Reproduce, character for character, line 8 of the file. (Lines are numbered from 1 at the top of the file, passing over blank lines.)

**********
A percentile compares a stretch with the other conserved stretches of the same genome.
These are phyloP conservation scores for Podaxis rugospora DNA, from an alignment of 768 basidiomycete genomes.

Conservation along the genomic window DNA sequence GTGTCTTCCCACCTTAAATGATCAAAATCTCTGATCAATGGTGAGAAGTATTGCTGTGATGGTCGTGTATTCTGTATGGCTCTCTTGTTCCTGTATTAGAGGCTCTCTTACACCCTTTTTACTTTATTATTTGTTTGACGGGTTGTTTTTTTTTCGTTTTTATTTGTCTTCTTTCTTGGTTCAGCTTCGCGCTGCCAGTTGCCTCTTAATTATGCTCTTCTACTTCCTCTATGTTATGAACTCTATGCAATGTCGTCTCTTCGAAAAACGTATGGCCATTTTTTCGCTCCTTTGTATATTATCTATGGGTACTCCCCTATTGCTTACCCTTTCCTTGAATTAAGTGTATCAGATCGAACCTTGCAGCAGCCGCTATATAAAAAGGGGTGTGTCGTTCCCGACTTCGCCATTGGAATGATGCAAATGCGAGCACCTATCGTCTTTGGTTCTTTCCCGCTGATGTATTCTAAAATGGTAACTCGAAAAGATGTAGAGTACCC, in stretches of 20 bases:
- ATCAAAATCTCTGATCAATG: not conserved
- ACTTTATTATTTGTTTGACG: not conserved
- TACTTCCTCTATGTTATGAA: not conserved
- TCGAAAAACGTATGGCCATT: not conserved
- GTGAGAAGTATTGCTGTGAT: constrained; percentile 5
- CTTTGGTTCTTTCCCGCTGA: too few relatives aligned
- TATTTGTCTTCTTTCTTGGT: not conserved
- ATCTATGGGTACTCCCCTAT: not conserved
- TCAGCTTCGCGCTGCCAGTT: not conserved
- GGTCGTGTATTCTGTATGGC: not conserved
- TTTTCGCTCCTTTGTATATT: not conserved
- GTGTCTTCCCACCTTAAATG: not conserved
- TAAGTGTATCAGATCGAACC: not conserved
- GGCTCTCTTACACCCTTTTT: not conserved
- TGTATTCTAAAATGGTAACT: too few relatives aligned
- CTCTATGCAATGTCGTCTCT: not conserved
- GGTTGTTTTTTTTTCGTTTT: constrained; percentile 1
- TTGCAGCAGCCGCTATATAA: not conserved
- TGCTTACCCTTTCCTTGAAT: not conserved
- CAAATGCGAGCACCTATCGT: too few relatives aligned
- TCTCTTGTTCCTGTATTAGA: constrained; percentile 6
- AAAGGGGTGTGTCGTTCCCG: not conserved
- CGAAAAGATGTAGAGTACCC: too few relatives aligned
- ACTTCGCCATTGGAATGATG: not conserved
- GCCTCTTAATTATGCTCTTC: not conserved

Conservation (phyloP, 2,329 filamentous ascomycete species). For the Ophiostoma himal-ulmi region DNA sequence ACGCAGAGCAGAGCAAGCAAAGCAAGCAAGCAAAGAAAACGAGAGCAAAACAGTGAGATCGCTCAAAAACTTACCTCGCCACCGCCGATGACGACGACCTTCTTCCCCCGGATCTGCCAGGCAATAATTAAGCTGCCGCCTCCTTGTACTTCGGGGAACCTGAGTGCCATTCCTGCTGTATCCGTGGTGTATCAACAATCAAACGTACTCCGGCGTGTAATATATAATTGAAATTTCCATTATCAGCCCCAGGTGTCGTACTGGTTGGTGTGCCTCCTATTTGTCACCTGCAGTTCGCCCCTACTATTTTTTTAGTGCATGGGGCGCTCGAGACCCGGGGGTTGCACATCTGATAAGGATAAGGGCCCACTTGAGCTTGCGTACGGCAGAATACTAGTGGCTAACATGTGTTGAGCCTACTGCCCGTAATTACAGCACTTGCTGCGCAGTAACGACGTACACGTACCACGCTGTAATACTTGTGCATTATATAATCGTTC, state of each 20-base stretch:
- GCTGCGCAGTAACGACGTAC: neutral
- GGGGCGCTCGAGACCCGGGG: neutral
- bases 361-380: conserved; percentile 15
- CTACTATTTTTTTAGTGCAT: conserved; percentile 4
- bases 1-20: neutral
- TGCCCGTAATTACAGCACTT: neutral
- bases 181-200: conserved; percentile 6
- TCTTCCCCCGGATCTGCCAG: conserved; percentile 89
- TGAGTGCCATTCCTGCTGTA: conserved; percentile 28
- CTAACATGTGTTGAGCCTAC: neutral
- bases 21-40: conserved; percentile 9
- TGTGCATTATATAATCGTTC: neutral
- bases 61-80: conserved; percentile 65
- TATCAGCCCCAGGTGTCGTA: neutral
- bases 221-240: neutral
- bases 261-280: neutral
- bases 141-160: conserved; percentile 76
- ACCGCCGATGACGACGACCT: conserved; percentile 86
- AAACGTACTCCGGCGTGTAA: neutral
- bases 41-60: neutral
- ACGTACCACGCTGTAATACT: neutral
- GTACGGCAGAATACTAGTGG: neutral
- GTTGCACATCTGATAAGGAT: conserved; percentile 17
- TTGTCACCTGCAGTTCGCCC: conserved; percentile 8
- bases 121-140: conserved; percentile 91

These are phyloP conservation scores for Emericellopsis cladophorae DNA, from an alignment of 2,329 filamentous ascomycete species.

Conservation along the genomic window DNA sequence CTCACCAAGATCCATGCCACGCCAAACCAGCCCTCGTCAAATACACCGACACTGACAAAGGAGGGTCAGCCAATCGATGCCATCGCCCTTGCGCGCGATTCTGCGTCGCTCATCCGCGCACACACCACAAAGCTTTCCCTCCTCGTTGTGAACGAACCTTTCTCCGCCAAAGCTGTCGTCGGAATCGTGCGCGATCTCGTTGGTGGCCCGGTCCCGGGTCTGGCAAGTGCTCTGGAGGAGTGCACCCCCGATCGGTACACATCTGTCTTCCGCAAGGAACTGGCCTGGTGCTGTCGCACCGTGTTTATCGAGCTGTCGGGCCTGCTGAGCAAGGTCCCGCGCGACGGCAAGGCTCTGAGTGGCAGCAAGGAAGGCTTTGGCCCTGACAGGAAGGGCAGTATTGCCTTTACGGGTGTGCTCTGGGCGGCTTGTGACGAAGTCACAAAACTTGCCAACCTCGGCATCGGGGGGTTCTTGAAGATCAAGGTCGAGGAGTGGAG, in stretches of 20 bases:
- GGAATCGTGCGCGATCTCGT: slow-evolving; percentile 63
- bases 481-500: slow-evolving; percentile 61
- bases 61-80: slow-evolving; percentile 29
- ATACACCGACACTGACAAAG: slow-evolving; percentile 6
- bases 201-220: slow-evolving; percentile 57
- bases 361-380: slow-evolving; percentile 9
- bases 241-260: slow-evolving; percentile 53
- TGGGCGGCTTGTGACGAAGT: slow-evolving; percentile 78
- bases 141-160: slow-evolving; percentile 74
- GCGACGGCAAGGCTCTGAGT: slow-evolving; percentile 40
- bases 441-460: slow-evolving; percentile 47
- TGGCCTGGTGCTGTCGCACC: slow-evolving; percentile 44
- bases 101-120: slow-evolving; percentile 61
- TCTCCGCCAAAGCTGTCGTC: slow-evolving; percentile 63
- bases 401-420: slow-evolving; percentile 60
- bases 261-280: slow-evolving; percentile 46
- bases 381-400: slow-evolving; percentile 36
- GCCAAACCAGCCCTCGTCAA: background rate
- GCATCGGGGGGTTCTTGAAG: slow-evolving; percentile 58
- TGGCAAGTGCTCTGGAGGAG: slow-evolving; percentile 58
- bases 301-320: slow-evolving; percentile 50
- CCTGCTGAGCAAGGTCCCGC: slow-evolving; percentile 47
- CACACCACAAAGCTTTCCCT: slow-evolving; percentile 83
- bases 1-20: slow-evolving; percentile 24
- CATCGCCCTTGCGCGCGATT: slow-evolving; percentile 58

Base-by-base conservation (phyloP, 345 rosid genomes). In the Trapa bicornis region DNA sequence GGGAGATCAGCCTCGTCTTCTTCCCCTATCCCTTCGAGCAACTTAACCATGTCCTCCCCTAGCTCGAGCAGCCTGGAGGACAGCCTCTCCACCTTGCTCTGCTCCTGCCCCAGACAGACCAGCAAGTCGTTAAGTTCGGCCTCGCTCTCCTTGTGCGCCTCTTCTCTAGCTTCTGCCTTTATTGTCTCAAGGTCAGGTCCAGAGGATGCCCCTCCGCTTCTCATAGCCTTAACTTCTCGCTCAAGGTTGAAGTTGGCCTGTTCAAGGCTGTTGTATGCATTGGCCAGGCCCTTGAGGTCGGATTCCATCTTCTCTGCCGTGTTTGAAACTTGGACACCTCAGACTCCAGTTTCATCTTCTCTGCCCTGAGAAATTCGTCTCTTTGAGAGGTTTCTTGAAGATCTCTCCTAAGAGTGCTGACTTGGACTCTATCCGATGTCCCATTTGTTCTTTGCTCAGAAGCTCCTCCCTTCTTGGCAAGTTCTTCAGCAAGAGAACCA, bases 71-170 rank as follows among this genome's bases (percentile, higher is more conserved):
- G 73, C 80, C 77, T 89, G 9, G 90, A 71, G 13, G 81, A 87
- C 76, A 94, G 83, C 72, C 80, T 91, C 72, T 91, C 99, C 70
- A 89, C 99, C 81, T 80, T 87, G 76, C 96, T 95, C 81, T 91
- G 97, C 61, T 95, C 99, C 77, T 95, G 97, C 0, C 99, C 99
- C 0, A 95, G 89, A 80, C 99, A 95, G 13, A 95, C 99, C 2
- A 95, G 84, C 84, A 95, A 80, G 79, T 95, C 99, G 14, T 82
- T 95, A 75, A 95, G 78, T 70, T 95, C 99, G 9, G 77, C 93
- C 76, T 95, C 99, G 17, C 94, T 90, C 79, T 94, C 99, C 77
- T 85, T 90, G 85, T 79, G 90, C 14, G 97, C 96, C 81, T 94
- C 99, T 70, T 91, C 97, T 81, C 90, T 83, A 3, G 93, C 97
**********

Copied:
- GTGAGAAGTATTGCTGTGAT: constrained; percentile 5